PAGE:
Your bandwidth usage is the sum total of all traffic from and to your account on the server, including visitors accessing your site, FTP uploads and incoming/outgoing emails
Checking Bandwidth Usage
- Log into cPanel. If you are unsure about your login details, please contact us.
- On the left hand side, you can see a summary of your current usage.
- For details, please go to Logs-> Bandwidth
- Scroll down the page where you can see the summary stats for each month. For details, click “Total (all services)” under the relevant month.
- In your site’s cPanel go to the Awstats link and click on it.
- At the top of Awstats you can review the “Viewed” vs “Not Viewed” traffic. Not Viewed traffic includes all robots and if unusually high, may indicate a problem with excessive spidering.
- Further down, you can also review the type of files being accessed. Which file types dominate will depend on your site’s coding but any unexpected or unusually high results may indicate an area for optimisation.
Search engines, price comparison sites and other companies index the internet with the use of automated spiders. Most reputable companies will do this spread out over a period of time, but some spiders can be aggressive and move through your site at high speed. This can quickly rack up bandwidth.
To check whether a spider is responsible for unexplained bandwidth usage, please first check the stas as explained above. Then if the unexplained traffic is HTTP, you can use Awstats to further drill down into how the bandwidth is being used. Awstats is accessible from cPanel under “Logs -> Awstats”.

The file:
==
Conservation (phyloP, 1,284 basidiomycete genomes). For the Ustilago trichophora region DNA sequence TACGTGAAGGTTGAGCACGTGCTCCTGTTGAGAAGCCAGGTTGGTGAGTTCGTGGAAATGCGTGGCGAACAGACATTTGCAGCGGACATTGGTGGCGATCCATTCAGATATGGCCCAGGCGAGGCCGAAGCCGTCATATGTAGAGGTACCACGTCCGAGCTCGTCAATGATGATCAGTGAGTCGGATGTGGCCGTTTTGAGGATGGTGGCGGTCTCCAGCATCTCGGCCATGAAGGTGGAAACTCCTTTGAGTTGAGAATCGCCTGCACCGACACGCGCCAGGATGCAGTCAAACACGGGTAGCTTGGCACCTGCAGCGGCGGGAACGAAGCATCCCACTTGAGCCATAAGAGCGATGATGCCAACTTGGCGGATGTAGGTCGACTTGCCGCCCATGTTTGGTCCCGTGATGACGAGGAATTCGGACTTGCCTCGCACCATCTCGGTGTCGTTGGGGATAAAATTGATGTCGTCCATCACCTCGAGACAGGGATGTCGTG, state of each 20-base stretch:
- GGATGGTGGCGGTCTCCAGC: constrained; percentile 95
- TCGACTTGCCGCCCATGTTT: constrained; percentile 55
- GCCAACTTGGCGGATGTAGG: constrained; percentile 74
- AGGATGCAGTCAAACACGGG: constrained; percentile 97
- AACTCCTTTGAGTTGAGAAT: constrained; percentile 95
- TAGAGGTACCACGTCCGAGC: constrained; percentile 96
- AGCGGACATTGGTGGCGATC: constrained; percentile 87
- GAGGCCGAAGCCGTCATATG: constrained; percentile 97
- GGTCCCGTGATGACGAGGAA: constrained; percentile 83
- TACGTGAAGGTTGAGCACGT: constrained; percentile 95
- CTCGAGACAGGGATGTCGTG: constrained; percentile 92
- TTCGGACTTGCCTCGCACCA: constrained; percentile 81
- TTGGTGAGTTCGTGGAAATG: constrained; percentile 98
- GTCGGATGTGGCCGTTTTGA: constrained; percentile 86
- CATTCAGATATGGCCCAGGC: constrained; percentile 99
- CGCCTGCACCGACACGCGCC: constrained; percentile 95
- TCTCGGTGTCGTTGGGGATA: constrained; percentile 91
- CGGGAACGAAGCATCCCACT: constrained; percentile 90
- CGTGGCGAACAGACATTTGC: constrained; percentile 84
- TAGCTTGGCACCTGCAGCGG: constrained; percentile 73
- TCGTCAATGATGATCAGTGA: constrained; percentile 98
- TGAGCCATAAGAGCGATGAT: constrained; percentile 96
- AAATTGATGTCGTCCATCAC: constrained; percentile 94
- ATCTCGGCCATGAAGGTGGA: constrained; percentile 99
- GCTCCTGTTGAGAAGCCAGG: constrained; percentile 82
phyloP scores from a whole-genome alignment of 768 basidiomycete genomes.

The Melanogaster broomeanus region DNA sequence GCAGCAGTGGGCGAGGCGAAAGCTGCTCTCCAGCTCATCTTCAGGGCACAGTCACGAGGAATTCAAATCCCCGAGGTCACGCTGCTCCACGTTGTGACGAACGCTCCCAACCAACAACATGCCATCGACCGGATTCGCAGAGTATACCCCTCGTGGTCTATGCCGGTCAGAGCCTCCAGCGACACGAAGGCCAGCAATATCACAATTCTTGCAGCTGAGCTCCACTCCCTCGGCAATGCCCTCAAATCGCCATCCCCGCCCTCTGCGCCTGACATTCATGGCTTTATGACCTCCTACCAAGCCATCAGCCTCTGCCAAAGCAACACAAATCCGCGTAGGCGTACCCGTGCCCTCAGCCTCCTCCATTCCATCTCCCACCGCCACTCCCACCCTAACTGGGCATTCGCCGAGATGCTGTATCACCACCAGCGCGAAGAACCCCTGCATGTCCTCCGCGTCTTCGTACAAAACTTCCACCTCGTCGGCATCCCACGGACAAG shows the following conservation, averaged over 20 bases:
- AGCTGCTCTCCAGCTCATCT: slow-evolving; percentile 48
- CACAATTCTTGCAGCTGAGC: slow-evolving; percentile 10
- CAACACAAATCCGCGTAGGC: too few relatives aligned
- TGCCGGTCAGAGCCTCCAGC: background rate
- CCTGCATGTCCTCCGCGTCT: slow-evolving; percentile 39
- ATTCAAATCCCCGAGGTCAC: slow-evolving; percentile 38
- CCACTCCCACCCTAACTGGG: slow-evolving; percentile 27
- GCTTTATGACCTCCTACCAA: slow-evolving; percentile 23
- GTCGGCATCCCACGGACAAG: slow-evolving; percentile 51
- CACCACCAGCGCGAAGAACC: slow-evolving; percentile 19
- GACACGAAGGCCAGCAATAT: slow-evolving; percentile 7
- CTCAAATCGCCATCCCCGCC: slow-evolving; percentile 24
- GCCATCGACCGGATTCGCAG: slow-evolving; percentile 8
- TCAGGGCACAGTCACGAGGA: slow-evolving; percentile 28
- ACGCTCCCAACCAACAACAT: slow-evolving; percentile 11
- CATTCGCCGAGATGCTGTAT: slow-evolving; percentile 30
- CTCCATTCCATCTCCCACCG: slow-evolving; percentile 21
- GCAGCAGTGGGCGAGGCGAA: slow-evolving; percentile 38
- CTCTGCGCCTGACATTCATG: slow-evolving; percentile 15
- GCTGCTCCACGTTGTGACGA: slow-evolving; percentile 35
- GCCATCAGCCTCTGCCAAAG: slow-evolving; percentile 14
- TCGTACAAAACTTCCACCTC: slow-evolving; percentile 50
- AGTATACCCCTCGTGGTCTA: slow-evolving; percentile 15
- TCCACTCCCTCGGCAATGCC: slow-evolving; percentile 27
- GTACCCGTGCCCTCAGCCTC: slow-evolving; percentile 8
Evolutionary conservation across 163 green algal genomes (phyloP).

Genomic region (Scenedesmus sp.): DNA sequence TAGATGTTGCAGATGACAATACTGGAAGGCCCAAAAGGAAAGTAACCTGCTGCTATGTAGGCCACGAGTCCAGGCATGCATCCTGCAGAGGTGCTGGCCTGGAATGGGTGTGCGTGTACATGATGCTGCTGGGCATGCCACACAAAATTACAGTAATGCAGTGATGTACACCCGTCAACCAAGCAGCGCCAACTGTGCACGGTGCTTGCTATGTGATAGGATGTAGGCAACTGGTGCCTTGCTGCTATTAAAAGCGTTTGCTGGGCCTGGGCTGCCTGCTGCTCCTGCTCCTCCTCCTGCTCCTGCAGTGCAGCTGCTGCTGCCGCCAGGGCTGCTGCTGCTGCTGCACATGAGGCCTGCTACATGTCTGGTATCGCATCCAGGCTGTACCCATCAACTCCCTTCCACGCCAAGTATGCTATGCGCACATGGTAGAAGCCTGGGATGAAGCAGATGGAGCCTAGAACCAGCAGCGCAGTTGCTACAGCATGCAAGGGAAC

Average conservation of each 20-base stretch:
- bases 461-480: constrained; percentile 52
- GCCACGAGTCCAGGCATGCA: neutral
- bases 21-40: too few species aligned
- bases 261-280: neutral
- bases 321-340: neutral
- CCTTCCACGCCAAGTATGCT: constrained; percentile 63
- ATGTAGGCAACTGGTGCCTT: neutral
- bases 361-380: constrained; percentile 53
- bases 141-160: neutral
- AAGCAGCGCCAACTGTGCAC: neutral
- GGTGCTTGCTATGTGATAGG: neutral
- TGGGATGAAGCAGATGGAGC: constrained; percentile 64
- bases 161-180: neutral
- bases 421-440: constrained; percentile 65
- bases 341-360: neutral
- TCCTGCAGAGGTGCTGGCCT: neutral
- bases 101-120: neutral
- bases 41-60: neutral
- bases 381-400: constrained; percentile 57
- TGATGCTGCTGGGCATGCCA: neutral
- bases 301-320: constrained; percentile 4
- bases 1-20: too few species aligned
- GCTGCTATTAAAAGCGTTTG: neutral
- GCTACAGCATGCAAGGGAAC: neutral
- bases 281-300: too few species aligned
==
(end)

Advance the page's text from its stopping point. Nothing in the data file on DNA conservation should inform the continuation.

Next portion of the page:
Email and Attachments
Incoming and outgoing email is part of the bandwidth. For users with large attachments or frequent email usage, this can lead to high bandwidth even if the website itself receives little traffic. Email usages will show in the stats as “POP3” for incoming, “SMTP” for outgoing and “IMAP” for IMAP services.
Every time the server is accessed with a new device for IMAP, the entire mailbox is being synced. For users with large mailboxes, this can lead to high bandwidth usage and will show up in the stats under “IMAP”.
Analysing the Raw Access Log
The raw access log will show you exactly who accesses your site where, but due to the number of entries it can be tricky to distinguish patterns or major bandwidth users.
The easiest method to analyse the log is via MS Excel or a similar spreadsheet program. To use Excel to analyse the log:
- From within cPanel download the raw access log, save to your PC/Mac and unzip.
- Open Excel and from within Excel open the log file. This should bring up the import options. Choose Delimited. Select File Origin as MS-DOS (PC-8)
- On the next screen choose Delimiters: Space. Ensure that the other Delimiter types are not selected. Click Finish.
- On the Excel page, delete all columns except the first (IP number) and the last (description). Insert a new row right at the top, and enter a name for each column (eg. IP, Description).
- Highlight the entire sheet, click “Insert -> Pivot Table”. Click OK on the “Create Pivot Table” dialogue box. The pivot table will appear in a new work worksheet. In the PivotTable Field List click on IP. Drag the IP field to the empty Values box. This will create an entry called Count of IP.
- This should now give you a quick overview of the key IPs accessing your site – the higher the count, the more often this IP accessed your site. You can then look back at the raw access log to see details for this IP and find out its name (eg. google bot etc).
IPs can be blocked from a website via the IP Deny Manager in cPanel. Once you have identified an IP that is causing you problems, enter it into the IP Deny Manager and this IP will be blocked from accessing your site.
Bear in mind that bots can operate from an IP range, so you may need to keep an eye on your access logs and block troublesome IPs as they appear.